While the title of manga sounds like it’s something inappropriate, that is definitely not the case! Charlotte is the ex-fiance of the prince in the neighboring kingdom and is on the run from the guards who hunt her. She collapses from fatigue in a forest near the home of Allen, a sorcerer who decides to take her in despite his dismay and wanting to avoid people. But the papers that say she is a horrible criminal don’t seem to match the girl who smiles but has never known happiness. He decides to take it upon himself to do all the “naughty” things and makes a promise to her that he will make her the happiest woman in the world! For a seemingly light story, I was surprised by how aware Allen is that Charlotte’s smiles and overall demeanor stem from deeply rooted fear. He is doing so many things to try to make her smile and make her happy. However, he realizes as the volume goes on that he may make her happy (and wants to), but even more, he deeply wants her to find a long-lasting healing from the abandonment she has had from everyone in her life…except Allen. And saying that, it’s interesting because it would seem like this is a romantic story, but I didn’t really feel that vibe (or at least very strongly) even though I am very much rooting for them and wanting them to have a happy ending. In a nutshell, I think this line by Allen perfectly wraps up why I want to continue this series because while it’s fun, it also made me pause and my heart squeeze at the most unexpected moments: “Charlotte is about to reclaim her life, and I’ll be here to watch over her for as long as it takes.” ~ Laura A. Grace
I’m Giving the Disgraced Noble Lady I Rescued a Crash Course in Naughtiness is published by Vertical.
Handyman Saitou in Another World, Manga Vol. 2
Ichitomo Kazutomo pulls off something quite complicated with Handyman Saitou while making it look easy. You see, the manga itself is written and drawn in a scattershot structure. There are loose “chapters” filled in by many more “side stories” that serve to give readers glimpses of the characters and who they are apart from battles. Sometimes, these side stories feel totally random; there doesn’t seem to be a rhyme or reason for why they’re included and the stories they’re telling. But then, it all makes sense when Kazutomo draws a number of characters together, as he does in volume two, bringing almost two dozen to congregate in one major scene, many of which we’ve only spent brief moments with previously. And yet, we’re somehow able not only to remember who these characters are, but also be moved by what they do and how they react in a dire situation. It’s pretty amazing. There’s so much packed into this volume, including the meeting of various parties, travels into the dungeon, the climactic clash, important information dropped about Saitou, and not one but two moving backstories. But somehow, it all works, and works very well. I’m impressed by this series and hopeful that Kazutomo continues to aim for the sky as he and his lovable party move forward. ~ Twwk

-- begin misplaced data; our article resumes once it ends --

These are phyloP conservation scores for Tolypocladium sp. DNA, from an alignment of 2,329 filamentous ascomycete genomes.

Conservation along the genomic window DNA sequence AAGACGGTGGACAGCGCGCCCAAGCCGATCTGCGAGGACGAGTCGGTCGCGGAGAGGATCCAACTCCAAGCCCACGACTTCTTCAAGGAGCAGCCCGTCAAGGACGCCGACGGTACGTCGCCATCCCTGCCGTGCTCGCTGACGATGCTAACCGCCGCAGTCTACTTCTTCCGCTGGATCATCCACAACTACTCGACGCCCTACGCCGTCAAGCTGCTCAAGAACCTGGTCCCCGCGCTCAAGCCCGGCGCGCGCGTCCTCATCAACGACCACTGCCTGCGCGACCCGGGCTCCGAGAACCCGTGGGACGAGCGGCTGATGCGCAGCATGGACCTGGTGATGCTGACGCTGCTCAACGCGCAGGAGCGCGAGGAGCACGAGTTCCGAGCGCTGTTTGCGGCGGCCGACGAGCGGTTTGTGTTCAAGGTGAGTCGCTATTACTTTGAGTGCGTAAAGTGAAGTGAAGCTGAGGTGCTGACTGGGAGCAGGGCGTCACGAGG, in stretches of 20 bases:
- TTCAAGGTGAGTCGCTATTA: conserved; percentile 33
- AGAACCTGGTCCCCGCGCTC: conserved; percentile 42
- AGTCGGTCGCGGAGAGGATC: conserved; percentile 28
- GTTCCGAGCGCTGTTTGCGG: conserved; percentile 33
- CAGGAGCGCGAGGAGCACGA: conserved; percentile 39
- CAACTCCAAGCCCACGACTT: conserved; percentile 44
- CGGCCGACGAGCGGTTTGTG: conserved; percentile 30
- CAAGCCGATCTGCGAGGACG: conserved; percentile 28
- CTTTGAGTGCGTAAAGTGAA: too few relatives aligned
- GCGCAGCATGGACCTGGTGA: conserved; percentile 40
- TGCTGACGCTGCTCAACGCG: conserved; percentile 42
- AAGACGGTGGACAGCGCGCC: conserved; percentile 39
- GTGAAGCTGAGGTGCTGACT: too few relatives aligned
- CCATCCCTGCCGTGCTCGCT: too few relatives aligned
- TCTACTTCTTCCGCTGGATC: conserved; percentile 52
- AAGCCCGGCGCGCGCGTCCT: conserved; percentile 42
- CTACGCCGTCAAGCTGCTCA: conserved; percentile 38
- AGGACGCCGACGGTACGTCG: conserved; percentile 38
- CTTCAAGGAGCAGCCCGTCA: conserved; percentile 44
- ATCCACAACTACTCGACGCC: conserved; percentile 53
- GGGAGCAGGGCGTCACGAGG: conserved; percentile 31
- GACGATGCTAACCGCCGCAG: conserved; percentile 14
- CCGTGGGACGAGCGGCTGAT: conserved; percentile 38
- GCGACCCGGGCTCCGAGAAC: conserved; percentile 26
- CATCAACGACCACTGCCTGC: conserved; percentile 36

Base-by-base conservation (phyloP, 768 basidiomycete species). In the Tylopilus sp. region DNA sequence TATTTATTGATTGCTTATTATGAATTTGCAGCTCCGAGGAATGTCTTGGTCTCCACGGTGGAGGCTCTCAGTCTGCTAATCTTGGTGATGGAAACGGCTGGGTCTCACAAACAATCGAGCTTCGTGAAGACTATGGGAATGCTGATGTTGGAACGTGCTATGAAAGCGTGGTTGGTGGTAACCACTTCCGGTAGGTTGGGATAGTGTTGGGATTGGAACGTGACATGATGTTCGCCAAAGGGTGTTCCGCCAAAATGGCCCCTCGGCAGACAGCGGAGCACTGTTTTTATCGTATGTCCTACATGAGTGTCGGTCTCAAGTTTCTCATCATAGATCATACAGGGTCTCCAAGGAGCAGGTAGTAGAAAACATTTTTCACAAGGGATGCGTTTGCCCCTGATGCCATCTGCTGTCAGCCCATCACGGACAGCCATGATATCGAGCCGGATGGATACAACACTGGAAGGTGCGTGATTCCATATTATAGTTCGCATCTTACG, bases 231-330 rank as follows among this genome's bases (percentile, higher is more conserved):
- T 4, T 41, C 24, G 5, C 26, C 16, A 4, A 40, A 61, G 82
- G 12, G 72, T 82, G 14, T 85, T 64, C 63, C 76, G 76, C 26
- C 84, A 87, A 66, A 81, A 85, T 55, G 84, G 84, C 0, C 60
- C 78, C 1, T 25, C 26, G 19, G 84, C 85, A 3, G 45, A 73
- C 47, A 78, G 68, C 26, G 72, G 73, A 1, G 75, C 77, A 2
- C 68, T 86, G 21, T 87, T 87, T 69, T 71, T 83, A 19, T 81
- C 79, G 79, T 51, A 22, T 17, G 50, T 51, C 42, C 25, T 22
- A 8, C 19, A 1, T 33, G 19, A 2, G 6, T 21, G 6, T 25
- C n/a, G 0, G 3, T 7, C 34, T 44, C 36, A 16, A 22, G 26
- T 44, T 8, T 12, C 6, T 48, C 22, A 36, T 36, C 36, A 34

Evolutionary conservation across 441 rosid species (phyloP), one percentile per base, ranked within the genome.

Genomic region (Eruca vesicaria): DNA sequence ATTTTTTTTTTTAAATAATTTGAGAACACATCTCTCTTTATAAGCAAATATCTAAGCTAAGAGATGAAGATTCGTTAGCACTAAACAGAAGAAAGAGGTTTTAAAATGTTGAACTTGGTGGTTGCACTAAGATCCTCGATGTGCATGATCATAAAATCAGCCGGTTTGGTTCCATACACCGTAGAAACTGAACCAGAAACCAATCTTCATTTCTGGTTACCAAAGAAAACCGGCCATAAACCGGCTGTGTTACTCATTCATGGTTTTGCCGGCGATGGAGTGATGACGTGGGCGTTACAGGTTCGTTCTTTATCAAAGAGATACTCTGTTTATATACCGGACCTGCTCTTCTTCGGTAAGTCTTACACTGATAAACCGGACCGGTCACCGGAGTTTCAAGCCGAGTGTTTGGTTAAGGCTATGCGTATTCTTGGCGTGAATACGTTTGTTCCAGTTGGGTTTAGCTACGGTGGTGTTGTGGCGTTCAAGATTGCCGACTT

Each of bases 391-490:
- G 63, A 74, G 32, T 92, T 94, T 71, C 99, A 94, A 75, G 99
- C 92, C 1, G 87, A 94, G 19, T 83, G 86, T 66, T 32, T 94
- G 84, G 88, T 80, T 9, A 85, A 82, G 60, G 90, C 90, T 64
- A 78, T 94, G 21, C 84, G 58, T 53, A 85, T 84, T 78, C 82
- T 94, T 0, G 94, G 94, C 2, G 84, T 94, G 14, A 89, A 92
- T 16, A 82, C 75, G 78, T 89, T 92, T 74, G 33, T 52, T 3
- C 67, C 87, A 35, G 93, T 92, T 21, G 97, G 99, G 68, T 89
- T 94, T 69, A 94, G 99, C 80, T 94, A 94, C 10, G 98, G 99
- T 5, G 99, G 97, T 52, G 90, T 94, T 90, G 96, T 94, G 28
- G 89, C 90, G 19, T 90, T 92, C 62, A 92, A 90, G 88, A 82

Handyman Saitou in Another World is published by Yen Press.
READ: Handyman Saitou in Another World Vol. 1 Review
Yokohama Station SF, Manga Vol. 2
Having now located the resistance leader he was charged with rescuing, Hiroto is thrown for a bit of a curve as the situation turns out to be not quite what he was led to expect. The young woman is candid, though, in answering all of the outsider’s questions, and after teaming up briefly and arming himself with precious information, Hiroto prepares to move onto his second quest: finding Exit 42 and the answer to everything, everywhere, potentially all at once. (The classic sci-fi references continue!) Meanwhile, across the narrow straight from Yokohama Station on the island of Kyushu, a weapons development corporation struggles to fend off the invasive hallways and escalators of the rogue station as a young arms engineer is unofficially commissioned to infiltrate the enemy station—maybe. It’s all pretty cloak-and-dagger stuff. And that’s exactly what makes this series so compelling! Rather than relying on heavy exposition and infodumps, this adaptation often lets the images do the talking, particularly when it comes to characterization. The pages are a virtual feast for the eyes too. That said, a great many questions from the first volume are addressed here quite directly, leading to ever more expansive questions in turn, as good writing should. But suffice it to say that fans of hard sci-fi will not be disappointed with how things are developing. The story-telling is spare and precise, meaning that it covers a lot of ground in this volume without feeling rushed. Case in point: an entire new circle of characters—mentor, young protagonist (see cover), and mysterious AI child—are established here, not only mirroring the main cast of volume one but also hinting at future encounters between the two groups. Will they eventually meet and join forces? Or will they find themselves at odds with one another, despite their common goal of stopping (or at least containing) the insatiable growth of Yokohama Station? I’ll certainly be counting down the weeks until we find out! ~ claire